d-degree polynomial kernel and radial kernel for SVM
Support Vector Machine decision boundaries for two differing kernels

SVMs are powerful classifiers when used correctly and can provide very promising results. We will now utilise SVMs for the remainder of this article.

Preparing a Dataset for Classification

A famous dataset that is used in machine learning classification design is the Reuters 21578 set. It is one of the most widely used testing datasets for text classification, but it is somewhat out of date these days. However, for the purposes of this article it will more than suffice.

The set consists of a collection of news articles (a "corpus") that are tagged with a selection of topics and geographic locations. Thus it comes "ready made" to be used in classification tests, since it is already pre-labelled.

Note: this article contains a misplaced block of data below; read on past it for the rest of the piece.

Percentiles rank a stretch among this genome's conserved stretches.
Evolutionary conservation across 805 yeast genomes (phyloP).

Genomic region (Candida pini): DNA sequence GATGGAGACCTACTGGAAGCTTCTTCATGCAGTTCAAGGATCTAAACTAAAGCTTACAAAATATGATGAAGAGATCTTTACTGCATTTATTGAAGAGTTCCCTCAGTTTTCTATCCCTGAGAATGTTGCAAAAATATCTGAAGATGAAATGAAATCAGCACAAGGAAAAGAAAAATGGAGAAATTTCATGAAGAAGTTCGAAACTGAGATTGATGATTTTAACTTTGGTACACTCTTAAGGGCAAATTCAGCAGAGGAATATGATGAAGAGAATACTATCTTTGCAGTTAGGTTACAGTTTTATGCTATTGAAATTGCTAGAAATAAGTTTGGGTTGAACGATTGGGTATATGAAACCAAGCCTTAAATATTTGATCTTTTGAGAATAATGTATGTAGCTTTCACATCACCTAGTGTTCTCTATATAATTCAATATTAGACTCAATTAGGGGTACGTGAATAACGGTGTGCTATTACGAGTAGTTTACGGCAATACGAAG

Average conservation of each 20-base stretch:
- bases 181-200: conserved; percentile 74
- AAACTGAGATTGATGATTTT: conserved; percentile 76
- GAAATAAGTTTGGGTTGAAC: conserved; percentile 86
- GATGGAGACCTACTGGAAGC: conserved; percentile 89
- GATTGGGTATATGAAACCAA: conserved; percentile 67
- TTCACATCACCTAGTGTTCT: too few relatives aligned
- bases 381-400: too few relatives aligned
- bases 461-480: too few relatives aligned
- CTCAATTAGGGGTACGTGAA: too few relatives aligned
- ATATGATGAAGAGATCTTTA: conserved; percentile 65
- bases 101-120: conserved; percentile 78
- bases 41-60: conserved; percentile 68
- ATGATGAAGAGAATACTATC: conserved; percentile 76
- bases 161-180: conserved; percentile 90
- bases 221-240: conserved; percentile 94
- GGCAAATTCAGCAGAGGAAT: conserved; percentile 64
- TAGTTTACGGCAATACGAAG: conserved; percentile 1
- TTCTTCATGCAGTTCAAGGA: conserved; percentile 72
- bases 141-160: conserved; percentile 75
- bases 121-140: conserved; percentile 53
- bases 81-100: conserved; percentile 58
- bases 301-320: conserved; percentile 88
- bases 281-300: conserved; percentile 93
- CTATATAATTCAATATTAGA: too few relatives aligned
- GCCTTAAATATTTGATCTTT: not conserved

We will now download, extract and prepare the dataset. I am carrying this tutorial out on a Ubuntu 14.04 machine, so I have access to the command line. If you are on Linux or Mac OSX you will also be able to follow the commands. On Windows, you will need to download a Tar/GZIP extraction tool to get at the data.

The Reuters 21578 dataset can be found from this link as a compressed tar GZIP file. The first task to carry out is to create a new working directory and download the file into it. Please modify the directory name below as you see fit:

cd ~
mkdir -p quantstart/classification/data
cd quantstart/classification/data
wget http://kdd.ics.uci.edu/databases/reuters21578/reuters21578.tar.gz

We can then unzip and untar the file:

tar -zxvf reuters21578.tar.gz

If we list the contents of the directory (ls -l) we can see the following (I have removed the permissions and ownership details for brevity):